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2 Costs of Publication Electronic publishing has not only revolutionized the publishing in- dustry, but it has also tremendously changed the fundamental economics of the STM journal business. Many new issues affect both for-profit and not-for-profit publishers. For publishers, the costs of journal production appear to be increasing rapidly, much more than if publishers had stayed with print alone. Two obvious factors are responsible for these rising costs: the cost of new technology and the increasing volume of publishing. Thus, it is natural to begin with a consideration of the costs of STM publishing. MAIN ELEMENTS OF EXPENSE BUDGETS FOR SOME STM JOURNAL PUBLICATIONS1 Many STM journal publications have the same or similar cost compo- nents. First are the processing costs for the contents (including articles, 1 This chapter is based on the remarks of Michael Keller, Ida M. Green University Librarian at Stanford University and publisher of HighWire Press, who provided a keynote "Overview of the Costs of Publication," as well as on the comments of invited speakers-- Kent Anderson, publishing director at the New England Journal of Medicine; Robert Bovenschulte, director, Publications Division, American Chemical Society; Bernard Rous, deputy director and electronic publisher, Association for Computing Machinery; and Gor- don Tibbits, president, Blackwell Publishing USA. Unlike the summaries of the subsequent sessions, the comments made by several participants in the audience are incorporated into the presentation material as well. 9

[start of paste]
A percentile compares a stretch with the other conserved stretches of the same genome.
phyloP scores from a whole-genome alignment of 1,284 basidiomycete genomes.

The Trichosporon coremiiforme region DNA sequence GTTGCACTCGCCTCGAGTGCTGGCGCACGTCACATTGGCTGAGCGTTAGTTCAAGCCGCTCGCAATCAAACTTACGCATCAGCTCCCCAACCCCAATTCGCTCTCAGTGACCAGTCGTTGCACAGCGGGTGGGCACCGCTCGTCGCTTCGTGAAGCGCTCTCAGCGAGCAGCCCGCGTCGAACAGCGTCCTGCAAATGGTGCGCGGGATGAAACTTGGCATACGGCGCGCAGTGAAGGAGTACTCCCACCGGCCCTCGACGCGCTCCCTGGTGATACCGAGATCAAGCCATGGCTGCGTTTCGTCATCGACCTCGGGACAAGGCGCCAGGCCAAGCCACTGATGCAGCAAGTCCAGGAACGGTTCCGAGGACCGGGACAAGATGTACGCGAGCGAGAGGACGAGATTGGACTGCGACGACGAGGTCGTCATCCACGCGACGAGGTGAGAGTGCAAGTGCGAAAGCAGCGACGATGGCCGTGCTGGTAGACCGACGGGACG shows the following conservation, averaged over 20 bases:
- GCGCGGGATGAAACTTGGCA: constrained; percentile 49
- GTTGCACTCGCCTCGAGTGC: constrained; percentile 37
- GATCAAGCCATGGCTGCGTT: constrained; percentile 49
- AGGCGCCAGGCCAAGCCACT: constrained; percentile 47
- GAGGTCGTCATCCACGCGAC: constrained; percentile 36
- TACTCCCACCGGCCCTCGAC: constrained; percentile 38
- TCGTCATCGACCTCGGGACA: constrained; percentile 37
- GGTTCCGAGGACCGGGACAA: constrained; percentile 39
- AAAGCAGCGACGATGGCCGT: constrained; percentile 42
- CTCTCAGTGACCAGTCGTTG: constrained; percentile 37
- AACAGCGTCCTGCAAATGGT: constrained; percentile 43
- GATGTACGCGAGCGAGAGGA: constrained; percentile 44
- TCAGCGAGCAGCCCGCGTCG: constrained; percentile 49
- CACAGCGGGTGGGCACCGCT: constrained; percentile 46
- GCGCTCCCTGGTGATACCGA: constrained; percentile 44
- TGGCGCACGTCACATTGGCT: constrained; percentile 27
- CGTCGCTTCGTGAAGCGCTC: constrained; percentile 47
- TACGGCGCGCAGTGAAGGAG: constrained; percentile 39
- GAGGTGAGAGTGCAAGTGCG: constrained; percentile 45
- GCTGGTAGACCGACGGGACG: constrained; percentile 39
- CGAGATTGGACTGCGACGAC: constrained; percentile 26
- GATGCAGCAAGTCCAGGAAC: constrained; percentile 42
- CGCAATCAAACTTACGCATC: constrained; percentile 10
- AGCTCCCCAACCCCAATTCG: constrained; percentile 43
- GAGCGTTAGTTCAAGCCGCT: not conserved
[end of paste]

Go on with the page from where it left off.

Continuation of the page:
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10 ELECTRONIC PUBLISHING reports of research results, and methods of scholarly investigation) of STM journals, in several subcategories:2 (1) manuscript submission, tracking, and refereeing operations; (2) editing and proofing the contents; (3) com- position of pages; and (4) processing special graphics and color images. Internet publishing and its capacity to easily deliver more images, more color, and more moving or operating graphics have made this category of expense grow rapidly in the past decade. The second category of expense is not only a familiar one, but is also one of two targets for elimination from publishers' costs: This includes costs for paper, printing, and binding, as well as mailing. A third category is the cost of Internet publishing services. These are new costs and include many activities performed mainly by ma- chines typically maintained by highly paid technical support staff, though in some situations the publishing staff performs quality control pre- and post-publication to check and fix errors that may have been introduced into the publishing process. The elements of all the above costs vary tre- mendously among publishers and Internet publishing services. The fourth cost category--publishing support--includes items such as supporting fa- cilities, marketing, and other miscellaneous expenses. The final category is the cost of reserves. The results of a recent sampling by Michael Keller of the changes in six not-for-profit publishers' costs over the past decade indicated several trends. It appears the publishers now exercise much tighter controls over their bud- gets than they did 10 years ago. Although the rate of change in editorial costs has not changed much (e.g., costs continue to scale with the number of submissions and inflation in salary and benefit costs), printing, paper, and binding costs are down, at least on a unit basis. The new costs associated with electronic versions of the same publications also can be significant. In short, there is a dynamic balancing act with regard to publishers' costs in the Internet era, with some costs increasing and some decreasing. Most intriguing, however, is the possibility of removing substantial amounts of publishing costs by switching to electronic-only journals delivered over computer networks, thereby eliminating printing, binding, and mailing paper copy to all subscribers. 2The cost budgets for Science and Nature, for instance, would have more elements than specified. And costs for secondary and tertiary publications include different elements than these. These sorts of costs in STM publishing are not covered here.